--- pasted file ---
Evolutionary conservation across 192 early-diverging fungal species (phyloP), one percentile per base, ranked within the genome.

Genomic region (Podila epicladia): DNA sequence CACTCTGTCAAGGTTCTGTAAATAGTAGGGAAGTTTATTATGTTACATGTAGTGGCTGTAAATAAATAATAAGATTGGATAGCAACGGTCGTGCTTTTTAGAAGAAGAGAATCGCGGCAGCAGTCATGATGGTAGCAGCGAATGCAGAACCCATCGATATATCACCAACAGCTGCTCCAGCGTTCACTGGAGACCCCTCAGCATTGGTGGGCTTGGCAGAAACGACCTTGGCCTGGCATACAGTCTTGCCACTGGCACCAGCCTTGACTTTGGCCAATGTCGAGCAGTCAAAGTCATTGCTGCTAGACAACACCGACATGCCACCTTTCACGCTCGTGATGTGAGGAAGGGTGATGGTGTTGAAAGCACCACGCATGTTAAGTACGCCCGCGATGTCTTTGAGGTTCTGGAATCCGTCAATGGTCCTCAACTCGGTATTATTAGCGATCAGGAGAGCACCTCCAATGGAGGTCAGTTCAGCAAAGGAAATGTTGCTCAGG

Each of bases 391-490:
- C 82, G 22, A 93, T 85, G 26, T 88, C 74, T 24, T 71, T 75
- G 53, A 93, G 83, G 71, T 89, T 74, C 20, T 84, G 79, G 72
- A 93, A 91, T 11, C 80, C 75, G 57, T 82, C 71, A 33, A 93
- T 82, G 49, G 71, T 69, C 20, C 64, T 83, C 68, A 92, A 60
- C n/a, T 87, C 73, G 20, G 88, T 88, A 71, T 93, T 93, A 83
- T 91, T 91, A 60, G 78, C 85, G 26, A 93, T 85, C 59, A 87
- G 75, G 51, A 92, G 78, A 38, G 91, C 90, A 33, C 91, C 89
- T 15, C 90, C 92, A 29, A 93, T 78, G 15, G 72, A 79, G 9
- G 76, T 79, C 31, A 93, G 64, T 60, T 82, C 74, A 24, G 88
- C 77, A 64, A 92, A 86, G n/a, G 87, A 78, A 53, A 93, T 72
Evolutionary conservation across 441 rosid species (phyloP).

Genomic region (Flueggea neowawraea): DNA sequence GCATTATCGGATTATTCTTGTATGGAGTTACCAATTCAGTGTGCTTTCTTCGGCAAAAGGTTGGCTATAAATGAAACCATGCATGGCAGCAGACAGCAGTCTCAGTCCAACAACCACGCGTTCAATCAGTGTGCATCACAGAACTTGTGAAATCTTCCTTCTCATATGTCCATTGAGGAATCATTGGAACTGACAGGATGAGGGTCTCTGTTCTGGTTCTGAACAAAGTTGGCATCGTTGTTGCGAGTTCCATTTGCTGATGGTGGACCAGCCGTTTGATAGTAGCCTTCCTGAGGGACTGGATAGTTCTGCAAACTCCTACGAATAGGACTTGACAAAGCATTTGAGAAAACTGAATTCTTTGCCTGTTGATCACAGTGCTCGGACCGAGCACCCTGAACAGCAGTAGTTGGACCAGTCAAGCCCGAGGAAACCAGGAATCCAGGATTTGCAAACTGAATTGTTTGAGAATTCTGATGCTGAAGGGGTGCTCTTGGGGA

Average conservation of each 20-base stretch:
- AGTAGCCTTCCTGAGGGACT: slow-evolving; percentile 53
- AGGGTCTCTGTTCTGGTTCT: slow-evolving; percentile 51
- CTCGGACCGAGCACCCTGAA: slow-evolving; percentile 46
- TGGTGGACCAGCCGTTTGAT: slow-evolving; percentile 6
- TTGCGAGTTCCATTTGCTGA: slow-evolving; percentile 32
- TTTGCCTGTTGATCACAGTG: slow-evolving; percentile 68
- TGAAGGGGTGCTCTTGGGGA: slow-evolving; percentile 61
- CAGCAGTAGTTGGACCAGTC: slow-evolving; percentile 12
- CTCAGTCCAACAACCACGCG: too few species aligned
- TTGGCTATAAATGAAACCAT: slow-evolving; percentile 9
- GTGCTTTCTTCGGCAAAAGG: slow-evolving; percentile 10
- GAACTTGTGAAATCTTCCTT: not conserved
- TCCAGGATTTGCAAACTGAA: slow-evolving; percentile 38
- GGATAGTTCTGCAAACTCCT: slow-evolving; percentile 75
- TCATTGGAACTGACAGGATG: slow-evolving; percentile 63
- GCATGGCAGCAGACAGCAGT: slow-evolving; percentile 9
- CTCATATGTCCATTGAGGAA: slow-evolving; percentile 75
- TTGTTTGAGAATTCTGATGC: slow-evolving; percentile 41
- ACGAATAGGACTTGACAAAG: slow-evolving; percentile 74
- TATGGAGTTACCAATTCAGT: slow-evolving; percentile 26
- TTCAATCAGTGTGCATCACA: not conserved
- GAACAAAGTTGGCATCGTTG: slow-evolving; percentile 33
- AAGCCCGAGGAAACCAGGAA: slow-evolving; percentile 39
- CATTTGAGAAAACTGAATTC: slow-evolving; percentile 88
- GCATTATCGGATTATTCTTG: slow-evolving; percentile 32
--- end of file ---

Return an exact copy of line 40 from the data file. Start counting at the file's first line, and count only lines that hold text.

- CATTTGAGAAAACTGAATTC: slow-evolving; percentile 88